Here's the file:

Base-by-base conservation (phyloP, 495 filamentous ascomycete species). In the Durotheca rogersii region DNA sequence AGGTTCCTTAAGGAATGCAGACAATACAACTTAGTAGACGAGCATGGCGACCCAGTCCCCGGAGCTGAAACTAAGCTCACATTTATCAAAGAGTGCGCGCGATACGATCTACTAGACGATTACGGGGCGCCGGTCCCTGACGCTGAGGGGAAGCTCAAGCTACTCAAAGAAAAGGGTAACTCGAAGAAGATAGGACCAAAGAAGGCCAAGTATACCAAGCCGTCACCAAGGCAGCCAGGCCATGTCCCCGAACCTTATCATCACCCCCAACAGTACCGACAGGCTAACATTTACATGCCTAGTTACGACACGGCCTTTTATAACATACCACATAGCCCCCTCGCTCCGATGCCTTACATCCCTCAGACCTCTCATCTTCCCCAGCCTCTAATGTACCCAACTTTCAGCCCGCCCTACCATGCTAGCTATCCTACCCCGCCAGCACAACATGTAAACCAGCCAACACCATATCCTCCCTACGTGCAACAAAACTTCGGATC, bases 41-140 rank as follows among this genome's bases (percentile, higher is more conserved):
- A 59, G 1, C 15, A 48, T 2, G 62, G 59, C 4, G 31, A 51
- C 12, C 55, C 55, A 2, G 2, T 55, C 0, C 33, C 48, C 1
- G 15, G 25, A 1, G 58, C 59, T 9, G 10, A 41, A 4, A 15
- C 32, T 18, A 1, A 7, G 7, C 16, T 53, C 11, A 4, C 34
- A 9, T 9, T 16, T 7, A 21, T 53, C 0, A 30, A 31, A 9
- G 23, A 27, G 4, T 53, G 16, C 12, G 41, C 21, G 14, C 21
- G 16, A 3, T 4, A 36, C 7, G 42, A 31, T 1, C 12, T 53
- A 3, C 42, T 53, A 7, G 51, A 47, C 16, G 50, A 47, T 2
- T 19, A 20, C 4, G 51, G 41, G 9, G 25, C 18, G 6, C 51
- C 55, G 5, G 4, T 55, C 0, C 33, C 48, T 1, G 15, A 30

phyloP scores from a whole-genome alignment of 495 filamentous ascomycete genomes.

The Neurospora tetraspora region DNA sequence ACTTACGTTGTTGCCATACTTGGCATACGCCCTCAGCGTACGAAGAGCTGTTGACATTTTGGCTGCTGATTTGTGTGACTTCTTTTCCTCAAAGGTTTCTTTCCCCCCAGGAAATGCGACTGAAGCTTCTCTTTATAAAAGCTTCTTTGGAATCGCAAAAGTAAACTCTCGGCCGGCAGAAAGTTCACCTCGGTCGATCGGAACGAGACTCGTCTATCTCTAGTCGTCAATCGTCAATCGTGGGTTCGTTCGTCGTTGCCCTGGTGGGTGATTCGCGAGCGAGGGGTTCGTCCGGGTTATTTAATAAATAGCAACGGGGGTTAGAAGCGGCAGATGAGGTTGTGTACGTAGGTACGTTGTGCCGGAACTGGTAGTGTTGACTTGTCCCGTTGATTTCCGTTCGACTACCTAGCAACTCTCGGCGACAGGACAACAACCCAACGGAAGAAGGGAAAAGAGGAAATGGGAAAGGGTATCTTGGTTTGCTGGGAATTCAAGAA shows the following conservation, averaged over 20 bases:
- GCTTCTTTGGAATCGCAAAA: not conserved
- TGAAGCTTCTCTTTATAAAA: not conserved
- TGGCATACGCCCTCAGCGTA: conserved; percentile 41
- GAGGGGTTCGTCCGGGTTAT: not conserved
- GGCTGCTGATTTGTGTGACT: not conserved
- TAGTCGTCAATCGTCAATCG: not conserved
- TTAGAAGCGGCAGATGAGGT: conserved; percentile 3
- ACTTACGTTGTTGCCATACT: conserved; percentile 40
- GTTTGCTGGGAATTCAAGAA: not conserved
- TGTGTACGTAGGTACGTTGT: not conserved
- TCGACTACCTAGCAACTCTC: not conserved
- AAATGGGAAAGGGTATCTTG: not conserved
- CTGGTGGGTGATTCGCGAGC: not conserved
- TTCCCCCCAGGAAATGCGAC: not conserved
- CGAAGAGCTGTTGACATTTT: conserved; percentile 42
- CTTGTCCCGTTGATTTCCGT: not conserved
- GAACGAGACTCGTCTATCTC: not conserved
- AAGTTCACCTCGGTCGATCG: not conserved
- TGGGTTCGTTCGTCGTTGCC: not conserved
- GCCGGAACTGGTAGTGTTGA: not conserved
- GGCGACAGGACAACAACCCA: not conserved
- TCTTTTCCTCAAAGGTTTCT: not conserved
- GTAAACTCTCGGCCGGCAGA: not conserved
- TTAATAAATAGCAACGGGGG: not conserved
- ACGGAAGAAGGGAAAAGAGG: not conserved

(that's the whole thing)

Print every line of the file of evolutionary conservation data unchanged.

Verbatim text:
Base-by-base conservation (phyloP, 495 filamentous ascomycete species). In the Durotheca rogersii region DNA sequence AGGTTCCTTAAGGAATGCAGACAATACAACTTAGTAGACGAGCATGGCGACCCAGTCCCCGGAGCTGAAACTAAGCTCACATTTATCAAAGAGTGCGCGCGATACGATCTACTAGACGATTACGGGGCGCCGGTCCCTGACGCTGAGGGGAAGCTCAAGCTACTCAAAGAAAAGGGTAACTCGAAGAAGATAGGACCAAAGAAGGCCAAGTATACCAAGCCGTCACCAAGGCAGCCAGGCCATGTCCCCGAACCTTATCATCACCCCCAACAGTACCGACAGGCTAACATTTACATGCCTAGTTACGACACGGCCTTTTATAACATACCACATAGCCCCCTCGCTCCGATGCCTTACATCCCTCAGACCTCTCATCTTCCCCAGCCTCTAATGTACCCAACTTTCAGCCCGCCCTACCATGCTAGCTATCCTACCCCGCCAGCACAACATGTAAACCAGCCAACACCATATCCTCCCTACGTGCAACAAAACTTCGGATC, bases 41-140 rank as follows among this genome's bases (percentile, higher is more conserved):
- A 59, G 1, C 15, A 48, T 2, G 62, G 59, C 4, G 31, A 51
- C 12, C 55, C 55, A 2, G 2, T 55, C 0, C 33, C 48, C 1
- G 15, G 25, A 1, G 58, C 59, T 9, G 10, A 41, A 4, A 15
- C 32, T 18, A 1, A 7, G 7, C 16, T 53, C 11, A 4, C 34
- A 9, T 9, T 16, T 7, A 21, T 53, C 0, A 30, A 31, A 9
- G 23, A 27, G 4, T 53, G 16, C 12, G 41, C 21, G 14, C 21
- G 16, A 3, T 4, A 36, C 7, G 42, A 31, T 1, C 12, T 53
- A 3, C 42, T 53, A 7, G 51, A 47, C 16, G 50, A 47, T 2
- T 19, A 20, C 4, G 51, G 41, G 9, G 25, C 18, G 6, C 51
- C 55, G 5, G 4, T 55, C 0, C 33, C 48, T 1, G 15, A 30

phyloP scores from a whole-genome alignment of 495 filamentous ascomycete genomes.

The Neurospora tetraspora region DNA sequence ACTTACGTTGTTGCCATACTTGGCATACGCCCTCAGCGTACGAAGAGCTGTTGACATTTTGGCTGCTGATTTGTGTGACTTCTTTTCCTCAAAGGTTTCTTTCCCCCCAGGAAATGCGACTGAAGCTTCTCTTTATAAAAGCTTCTTTGGAATCGCAAAAGTAAACTCTCGGCCGGCAGAAAGTTCACCTCGGTCGATCGGAACGAGACTCGTCTATCTCTAGTCGTCAATCGTCAATCGTGGGTTCGTTCGTCGTTGCCCTGGTGGGTGATTCGCGAGCGAGGGGTTCGTCCGGGTTATTTAATAAATAGCAACGGGGGTTAGAAGCGGCAGATGAGGTTGTGTACGTAGGTACGTTGTGCCGGAACTGGTAGTGTTGACTTGTCCCGTTGATTTCCGTTCGACTACCTAGCAACTCTCGGCGACAGGACAACAACCCAACGGAAGAAGGGAAAAGAGGAAATGGGAAAGGGTATCTTGGTTTGCTGGGAATTCAAGAA shows the following conservation, averaged over 20 bases:
- GCTTCTTTGGAATCGCAAAA: not conserved
- TGAAGCTTCTCTTTATAAAA: not conserved
- TGGCATACGCCCTCAGCGTA: conserved; percentile 41
- GAGGGGTTCGTCCGGGTTAT: not conserved
- GGCTGCTGATTTGTGTGACT: not conserved
- TAGTCGTCAATCGTCAATCG: not conserved
- TTAGAAGCGGCAGATGAGGT: conserved; percentile 3
- ACTTACGTTGTTGCCATACT: conserved; percentile 40
- GTTTGCTGGGAATTCAAGAA: not conserved
- TGTGTACGTAGGTACGTTGT: not conserved
- TCGACTACCTAGCAACTCTC: not conserved
- AAATGGGAAAGGGTATCTTG: not conserved
- CTGGTGGGTGATTCGCGAGC: not conserved
- TTCCCCCCAGGAAATGCGAC: not conserved
- CGAAGAGCTGTTGACATTTT: conserved; percentile 42
- CTTGTCCCGTTGATTTCCGT: not conserved
- GAACGAGACTCGTCTATCTC: not conserved
- AAGTTCACCTCGGTCGATCG: not conserved
- TGGGTTCGTTCGTCGTTGCC: not conserved
- GCCGGAACTGGTAGTGTTGA: not conserved
- GGCGACAGGACAACAACCCA: not conserved
- TCTTTTCCTCAAAGGTTTCT: not conserved
- GTAAACTCTCGGCCGGCAGA: not conserved
- TTAATAAATAGCAACGGGGG: not conserved
- ACGGAAGAAGGGAAAAGAGG: not conserved